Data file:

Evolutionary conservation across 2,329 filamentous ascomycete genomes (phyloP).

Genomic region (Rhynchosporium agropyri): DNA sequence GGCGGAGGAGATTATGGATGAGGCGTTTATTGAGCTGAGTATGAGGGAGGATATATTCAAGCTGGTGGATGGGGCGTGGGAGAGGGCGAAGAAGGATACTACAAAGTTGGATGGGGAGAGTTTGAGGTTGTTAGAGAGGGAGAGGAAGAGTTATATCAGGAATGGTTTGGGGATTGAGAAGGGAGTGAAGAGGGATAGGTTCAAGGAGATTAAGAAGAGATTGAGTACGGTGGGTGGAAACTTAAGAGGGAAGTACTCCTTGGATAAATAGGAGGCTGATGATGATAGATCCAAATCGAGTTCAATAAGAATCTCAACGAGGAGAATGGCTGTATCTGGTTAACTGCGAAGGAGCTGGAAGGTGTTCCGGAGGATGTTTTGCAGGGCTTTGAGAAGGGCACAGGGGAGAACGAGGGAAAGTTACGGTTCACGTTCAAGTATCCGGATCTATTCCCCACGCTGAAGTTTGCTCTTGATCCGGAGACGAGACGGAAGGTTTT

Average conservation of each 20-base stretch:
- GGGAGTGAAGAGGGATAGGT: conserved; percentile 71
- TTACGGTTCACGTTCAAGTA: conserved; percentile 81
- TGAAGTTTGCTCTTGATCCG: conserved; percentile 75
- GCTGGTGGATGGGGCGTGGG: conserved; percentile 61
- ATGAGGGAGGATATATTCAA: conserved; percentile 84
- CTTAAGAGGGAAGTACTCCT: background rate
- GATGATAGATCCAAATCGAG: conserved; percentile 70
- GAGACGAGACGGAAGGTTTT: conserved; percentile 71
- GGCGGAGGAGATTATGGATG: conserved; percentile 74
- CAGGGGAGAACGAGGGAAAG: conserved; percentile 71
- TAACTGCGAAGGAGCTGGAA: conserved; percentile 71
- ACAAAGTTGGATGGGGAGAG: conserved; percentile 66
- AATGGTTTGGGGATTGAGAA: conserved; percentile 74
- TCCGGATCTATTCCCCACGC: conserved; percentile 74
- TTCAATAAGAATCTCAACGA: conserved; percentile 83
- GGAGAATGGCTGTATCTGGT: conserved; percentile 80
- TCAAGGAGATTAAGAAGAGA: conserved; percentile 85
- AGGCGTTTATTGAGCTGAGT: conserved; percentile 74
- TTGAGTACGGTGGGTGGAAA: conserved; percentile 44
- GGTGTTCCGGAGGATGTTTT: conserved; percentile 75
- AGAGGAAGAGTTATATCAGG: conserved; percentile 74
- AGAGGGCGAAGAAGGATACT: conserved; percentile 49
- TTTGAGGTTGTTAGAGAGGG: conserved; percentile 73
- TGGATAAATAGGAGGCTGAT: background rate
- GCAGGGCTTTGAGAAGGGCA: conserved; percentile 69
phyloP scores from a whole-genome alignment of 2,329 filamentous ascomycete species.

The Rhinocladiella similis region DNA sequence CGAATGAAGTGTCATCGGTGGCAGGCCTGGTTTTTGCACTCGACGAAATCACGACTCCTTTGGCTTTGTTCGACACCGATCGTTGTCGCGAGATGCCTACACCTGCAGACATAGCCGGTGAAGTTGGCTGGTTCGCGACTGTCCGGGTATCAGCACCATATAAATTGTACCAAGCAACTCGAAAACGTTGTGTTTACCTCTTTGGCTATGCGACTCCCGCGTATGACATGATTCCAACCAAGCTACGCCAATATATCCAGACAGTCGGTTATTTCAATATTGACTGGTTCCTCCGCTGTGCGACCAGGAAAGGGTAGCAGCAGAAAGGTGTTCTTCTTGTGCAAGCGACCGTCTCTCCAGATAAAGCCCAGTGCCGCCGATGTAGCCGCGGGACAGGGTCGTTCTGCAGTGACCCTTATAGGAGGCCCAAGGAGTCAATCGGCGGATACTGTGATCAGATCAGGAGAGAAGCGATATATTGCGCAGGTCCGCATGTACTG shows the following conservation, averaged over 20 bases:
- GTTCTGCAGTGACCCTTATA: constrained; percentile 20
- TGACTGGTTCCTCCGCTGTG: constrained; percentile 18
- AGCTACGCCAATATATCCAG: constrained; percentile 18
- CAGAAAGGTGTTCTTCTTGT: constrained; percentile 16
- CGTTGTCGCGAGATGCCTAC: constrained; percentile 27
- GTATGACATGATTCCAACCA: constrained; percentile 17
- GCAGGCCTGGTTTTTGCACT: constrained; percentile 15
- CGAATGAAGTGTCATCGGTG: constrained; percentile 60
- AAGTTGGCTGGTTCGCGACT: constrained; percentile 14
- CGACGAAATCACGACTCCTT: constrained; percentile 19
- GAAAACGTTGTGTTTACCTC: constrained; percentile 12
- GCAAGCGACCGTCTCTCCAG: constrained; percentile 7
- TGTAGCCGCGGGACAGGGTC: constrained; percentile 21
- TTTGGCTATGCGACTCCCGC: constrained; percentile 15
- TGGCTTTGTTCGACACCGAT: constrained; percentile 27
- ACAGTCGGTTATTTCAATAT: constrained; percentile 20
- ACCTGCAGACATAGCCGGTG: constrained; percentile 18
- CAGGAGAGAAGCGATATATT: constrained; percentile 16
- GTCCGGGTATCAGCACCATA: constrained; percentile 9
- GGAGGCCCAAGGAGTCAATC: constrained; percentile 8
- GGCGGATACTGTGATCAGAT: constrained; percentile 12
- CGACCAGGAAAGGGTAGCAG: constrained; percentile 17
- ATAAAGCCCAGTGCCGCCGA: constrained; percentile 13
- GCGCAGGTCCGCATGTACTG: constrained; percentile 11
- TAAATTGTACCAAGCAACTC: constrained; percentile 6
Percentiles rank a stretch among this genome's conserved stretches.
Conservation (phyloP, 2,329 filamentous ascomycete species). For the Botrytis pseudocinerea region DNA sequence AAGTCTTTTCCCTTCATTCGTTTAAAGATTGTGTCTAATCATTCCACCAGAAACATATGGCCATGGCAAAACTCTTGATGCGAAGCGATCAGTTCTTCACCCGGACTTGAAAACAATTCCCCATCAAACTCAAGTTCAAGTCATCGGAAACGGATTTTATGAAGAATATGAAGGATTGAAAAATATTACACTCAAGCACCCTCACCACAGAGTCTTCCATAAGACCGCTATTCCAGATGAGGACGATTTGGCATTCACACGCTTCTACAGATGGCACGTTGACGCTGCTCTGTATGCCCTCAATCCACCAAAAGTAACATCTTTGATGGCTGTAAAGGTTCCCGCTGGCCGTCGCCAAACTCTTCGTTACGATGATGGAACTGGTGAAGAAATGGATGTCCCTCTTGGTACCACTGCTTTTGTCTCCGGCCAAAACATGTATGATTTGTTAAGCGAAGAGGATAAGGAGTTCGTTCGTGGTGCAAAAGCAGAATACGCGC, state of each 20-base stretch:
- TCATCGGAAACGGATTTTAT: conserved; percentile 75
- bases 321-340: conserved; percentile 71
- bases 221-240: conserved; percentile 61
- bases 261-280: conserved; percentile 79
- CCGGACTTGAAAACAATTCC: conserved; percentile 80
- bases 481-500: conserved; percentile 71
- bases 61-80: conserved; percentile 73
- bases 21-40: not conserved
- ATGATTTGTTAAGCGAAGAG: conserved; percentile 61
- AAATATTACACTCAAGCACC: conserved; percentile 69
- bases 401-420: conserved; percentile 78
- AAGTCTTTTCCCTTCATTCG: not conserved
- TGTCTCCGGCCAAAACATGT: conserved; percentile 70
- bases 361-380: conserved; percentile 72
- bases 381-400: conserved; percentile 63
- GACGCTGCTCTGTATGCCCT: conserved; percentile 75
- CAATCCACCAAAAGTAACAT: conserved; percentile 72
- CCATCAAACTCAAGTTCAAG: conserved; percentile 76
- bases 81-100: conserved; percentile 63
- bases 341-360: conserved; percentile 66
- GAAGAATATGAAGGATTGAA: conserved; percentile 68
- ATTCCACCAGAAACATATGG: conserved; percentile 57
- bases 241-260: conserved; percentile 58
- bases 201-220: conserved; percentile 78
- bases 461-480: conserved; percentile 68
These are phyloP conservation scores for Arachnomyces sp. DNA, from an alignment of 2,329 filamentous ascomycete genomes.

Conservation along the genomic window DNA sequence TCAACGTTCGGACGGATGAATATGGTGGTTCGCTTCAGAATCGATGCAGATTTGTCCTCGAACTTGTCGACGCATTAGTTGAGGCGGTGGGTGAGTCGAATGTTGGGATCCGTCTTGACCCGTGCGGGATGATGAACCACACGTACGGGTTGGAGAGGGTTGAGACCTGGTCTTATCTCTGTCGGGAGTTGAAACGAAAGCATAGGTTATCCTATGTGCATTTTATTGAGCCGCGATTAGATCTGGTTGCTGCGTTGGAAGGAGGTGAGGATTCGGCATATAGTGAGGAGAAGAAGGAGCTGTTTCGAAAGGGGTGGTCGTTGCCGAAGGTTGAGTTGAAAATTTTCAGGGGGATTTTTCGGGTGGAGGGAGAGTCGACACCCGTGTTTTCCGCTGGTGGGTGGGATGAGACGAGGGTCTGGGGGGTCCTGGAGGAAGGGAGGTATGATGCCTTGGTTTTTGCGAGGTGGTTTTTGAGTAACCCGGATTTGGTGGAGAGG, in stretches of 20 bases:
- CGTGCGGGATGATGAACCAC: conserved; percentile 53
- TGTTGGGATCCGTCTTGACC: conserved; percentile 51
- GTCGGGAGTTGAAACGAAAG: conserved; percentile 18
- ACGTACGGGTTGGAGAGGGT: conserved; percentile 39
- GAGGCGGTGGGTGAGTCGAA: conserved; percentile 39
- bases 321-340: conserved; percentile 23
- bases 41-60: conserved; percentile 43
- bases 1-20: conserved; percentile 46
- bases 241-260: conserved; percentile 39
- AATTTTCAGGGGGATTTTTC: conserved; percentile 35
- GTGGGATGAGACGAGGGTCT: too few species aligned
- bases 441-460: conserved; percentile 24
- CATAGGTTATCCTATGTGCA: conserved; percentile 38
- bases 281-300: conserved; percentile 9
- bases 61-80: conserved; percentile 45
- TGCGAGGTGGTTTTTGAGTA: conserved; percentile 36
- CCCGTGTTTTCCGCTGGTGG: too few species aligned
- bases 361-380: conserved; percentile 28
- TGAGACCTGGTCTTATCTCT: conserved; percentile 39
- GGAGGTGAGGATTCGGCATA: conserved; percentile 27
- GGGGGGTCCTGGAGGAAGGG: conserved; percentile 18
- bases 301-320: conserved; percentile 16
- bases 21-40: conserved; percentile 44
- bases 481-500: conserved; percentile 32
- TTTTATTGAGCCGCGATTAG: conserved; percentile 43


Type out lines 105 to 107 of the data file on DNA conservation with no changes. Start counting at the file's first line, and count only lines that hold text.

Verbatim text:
- GGGGGGTCCTGGAGGAAGGG: conserved; percentile 18
- bases 301-320: conserved; percentile 16
- bases 21-40: conserved; percentile 44